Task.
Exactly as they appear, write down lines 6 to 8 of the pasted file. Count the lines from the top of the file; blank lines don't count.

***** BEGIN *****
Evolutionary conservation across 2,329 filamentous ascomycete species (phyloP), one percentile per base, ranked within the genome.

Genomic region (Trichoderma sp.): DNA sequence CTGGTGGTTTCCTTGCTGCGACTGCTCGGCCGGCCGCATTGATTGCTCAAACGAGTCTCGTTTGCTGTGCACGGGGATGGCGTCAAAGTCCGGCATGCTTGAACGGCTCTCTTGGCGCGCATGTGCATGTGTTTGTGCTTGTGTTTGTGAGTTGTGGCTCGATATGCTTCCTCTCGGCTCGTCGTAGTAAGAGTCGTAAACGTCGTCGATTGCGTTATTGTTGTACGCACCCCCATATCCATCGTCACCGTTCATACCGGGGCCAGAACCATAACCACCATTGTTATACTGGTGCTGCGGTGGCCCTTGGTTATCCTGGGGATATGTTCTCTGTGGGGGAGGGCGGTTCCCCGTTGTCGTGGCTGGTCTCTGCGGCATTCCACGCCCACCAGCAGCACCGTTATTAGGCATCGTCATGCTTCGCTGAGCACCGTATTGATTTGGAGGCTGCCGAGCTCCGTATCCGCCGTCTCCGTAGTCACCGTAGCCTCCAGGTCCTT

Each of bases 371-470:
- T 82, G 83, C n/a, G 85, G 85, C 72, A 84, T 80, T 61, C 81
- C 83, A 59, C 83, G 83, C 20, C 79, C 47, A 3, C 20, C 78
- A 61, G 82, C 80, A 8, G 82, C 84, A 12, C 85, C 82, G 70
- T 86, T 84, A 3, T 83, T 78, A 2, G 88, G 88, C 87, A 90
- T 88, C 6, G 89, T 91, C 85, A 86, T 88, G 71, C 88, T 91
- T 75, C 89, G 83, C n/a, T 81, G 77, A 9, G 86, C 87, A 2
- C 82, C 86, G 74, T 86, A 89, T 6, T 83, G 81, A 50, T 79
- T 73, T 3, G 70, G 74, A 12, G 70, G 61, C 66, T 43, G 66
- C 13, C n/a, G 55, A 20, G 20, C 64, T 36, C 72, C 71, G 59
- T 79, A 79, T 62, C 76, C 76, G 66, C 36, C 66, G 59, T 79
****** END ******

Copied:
- A 61, G 82, C 80, A 8, G 82, C 84, A 12, C 85, C 82, G 70
- T 86, T 84, A 3, T 83, T 78, A 2, G 88, G 88, C 87, A 90
- T 88, C 6, G 89, T 91, C 85, A 86, T 88, G 71, C 88, T 91